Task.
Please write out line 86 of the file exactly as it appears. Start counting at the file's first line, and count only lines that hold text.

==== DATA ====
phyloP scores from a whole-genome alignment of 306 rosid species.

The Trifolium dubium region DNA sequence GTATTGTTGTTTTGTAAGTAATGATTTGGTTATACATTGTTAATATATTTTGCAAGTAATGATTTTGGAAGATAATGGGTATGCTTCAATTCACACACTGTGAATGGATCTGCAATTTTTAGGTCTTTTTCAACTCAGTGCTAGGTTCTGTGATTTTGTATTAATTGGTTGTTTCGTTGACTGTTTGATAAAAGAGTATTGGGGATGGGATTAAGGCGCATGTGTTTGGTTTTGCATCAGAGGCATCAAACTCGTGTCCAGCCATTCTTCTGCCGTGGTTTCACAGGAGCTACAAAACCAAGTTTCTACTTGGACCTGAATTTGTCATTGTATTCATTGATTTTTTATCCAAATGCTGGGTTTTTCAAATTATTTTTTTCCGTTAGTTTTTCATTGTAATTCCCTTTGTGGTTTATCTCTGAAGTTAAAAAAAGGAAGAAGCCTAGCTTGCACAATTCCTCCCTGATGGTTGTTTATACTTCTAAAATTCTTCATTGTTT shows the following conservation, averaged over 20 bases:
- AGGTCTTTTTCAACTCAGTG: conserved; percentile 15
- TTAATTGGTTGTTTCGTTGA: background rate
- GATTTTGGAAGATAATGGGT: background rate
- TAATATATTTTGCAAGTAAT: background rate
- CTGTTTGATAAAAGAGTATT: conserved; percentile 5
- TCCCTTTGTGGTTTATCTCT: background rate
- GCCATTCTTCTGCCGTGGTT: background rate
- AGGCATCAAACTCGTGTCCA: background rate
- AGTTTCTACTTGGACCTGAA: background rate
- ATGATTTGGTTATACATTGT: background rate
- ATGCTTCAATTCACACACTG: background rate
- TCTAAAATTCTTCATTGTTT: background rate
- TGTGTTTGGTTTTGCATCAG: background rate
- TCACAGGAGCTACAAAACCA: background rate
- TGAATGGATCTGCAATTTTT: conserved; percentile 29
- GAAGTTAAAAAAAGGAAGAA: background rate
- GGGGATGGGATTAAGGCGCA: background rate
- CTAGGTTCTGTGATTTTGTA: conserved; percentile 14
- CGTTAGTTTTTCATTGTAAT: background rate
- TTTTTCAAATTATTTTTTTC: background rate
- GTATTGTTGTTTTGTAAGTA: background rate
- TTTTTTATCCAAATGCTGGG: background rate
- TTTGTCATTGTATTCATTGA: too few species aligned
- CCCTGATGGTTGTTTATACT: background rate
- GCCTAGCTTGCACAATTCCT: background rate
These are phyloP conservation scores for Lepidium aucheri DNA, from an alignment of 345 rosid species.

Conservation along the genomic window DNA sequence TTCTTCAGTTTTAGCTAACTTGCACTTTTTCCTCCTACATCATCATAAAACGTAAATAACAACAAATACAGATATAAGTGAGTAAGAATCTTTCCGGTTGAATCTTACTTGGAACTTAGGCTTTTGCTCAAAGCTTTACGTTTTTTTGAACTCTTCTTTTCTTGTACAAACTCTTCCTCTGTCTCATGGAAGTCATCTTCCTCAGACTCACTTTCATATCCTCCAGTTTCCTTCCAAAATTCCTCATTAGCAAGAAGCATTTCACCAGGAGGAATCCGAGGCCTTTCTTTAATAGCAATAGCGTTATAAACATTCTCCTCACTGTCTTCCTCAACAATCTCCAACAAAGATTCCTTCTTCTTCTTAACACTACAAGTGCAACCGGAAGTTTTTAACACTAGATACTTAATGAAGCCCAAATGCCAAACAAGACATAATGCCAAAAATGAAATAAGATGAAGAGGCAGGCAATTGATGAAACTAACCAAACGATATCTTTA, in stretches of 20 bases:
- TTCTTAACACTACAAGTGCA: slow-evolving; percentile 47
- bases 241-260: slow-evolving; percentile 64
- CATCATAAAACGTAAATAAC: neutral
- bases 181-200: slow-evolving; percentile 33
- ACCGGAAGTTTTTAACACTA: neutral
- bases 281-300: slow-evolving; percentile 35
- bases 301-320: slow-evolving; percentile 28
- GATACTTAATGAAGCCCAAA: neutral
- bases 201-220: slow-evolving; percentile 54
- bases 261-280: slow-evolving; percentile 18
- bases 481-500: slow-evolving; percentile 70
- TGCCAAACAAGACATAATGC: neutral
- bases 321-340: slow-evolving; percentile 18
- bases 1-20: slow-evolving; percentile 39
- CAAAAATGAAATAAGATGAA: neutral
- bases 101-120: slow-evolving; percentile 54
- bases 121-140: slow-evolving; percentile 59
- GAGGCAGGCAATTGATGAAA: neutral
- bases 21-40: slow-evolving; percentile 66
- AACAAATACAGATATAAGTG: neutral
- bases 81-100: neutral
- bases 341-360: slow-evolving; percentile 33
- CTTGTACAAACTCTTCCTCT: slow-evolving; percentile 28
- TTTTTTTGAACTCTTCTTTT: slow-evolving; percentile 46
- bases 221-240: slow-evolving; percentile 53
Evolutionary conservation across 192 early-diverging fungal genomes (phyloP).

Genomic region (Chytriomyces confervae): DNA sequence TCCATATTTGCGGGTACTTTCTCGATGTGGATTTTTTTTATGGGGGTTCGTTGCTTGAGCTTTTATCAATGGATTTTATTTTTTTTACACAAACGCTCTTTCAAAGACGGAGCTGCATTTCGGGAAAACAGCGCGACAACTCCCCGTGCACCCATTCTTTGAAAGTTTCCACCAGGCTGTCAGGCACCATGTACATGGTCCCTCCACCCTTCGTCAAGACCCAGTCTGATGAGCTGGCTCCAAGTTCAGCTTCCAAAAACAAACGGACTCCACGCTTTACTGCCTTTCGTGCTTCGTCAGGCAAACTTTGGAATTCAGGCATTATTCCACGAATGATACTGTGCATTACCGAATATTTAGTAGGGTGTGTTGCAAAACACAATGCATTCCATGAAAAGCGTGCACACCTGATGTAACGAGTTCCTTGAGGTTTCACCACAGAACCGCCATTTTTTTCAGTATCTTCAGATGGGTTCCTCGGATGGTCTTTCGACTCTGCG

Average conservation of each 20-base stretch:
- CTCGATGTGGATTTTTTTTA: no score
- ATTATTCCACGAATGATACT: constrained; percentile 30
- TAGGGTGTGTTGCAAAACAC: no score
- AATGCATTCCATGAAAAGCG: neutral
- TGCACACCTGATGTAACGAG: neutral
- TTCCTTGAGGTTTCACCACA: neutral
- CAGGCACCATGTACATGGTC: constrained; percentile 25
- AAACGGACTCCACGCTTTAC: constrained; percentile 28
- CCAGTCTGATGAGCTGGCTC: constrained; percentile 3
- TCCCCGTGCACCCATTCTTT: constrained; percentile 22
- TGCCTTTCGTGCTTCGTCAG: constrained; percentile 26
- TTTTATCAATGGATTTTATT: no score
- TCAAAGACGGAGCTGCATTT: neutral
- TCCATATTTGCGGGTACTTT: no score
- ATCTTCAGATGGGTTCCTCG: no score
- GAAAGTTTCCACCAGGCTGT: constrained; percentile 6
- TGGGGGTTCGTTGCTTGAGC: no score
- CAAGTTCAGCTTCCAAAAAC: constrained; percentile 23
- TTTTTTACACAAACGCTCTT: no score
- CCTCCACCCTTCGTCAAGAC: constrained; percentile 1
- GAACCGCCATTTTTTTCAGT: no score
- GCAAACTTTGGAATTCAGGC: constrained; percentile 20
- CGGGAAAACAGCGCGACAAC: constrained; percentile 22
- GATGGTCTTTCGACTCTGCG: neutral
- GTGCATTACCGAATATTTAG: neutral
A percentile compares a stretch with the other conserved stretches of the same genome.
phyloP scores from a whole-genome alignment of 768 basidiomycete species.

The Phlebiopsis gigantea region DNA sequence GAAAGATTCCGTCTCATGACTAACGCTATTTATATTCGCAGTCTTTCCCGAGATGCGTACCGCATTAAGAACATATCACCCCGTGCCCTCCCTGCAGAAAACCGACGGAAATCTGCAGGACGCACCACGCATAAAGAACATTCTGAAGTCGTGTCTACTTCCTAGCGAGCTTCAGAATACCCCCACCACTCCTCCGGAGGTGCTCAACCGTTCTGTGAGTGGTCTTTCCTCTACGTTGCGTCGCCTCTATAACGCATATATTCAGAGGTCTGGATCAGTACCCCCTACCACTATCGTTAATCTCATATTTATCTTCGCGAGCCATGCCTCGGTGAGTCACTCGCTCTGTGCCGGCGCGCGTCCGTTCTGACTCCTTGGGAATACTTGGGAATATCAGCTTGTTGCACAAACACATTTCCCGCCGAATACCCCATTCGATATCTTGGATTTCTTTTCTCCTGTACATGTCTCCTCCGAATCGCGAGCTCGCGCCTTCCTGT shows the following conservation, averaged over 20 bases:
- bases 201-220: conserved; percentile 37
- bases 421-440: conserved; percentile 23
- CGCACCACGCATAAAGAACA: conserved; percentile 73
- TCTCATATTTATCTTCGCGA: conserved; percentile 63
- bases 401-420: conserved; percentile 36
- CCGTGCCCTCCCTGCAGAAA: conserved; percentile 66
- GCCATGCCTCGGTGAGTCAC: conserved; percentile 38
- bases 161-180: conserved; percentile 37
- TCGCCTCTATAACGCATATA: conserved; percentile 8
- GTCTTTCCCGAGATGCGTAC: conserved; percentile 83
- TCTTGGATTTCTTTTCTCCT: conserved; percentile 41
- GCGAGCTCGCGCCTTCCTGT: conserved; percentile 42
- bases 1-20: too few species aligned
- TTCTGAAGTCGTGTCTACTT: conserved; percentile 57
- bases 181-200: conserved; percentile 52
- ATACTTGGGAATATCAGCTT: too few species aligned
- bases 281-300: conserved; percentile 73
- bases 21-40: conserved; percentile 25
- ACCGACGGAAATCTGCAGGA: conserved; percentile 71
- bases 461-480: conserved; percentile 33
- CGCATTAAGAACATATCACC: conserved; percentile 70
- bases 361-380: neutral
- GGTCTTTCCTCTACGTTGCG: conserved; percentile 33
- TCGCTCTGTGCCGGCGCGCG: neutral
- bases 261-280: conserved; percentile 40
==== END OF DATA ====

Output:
- bases 201-220: conserved; percentile 37